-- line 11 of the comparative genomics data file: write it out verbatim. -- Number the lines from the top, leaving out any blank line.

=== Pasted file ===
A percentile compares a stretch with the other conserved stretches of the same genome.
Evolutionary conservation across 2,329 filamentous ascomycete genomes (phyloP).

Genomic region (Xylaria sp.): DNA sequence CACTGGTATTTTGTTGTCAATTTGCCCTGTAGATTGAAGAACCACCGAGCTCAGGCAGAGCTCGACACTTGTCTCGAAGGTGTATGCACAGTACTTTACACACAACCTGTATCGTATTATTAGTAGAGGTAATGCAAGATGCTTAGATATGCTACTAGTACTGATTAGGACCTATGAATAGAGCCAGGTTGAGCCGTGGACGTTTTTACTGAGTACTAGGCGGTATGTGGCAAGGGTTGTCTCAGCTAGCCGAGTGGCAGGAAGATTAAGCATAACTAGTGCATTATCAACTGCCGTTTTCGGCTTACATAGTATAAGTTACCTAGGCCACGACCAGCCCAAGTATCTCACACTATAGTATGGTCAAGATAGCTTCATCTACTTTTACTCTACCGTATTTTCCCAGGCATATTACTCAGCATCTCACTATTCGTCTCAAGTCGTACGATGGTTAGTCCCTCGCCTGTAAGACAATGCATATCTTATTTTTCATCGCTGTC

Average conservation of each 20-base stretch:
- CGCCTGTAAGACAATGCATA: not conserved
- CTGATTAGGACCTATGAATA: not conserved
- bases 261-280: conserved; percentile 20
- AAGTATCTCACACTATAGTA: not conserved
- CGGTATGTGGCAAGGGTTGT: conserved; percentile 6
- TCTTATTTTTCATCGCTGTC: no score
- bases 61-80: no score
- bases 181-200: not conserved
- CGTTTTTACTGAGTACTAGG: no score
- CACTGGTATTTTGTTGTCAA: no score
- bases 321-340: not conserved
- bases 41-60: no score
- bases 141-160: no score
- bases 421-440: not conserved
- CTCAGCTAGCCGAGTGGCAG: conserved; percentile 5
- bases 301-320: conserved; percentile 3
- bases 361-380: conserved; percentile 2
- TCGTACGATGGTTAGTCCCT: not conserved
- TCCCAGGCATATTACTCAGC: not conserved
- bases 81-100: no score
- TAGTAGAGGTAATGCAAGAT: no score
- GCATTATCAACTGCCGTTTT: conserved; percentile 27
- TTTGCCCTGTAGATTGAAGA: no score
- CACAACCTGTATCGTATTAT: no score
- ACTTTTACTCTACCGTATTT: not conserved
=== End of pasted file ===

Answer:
- bases 61-80: no score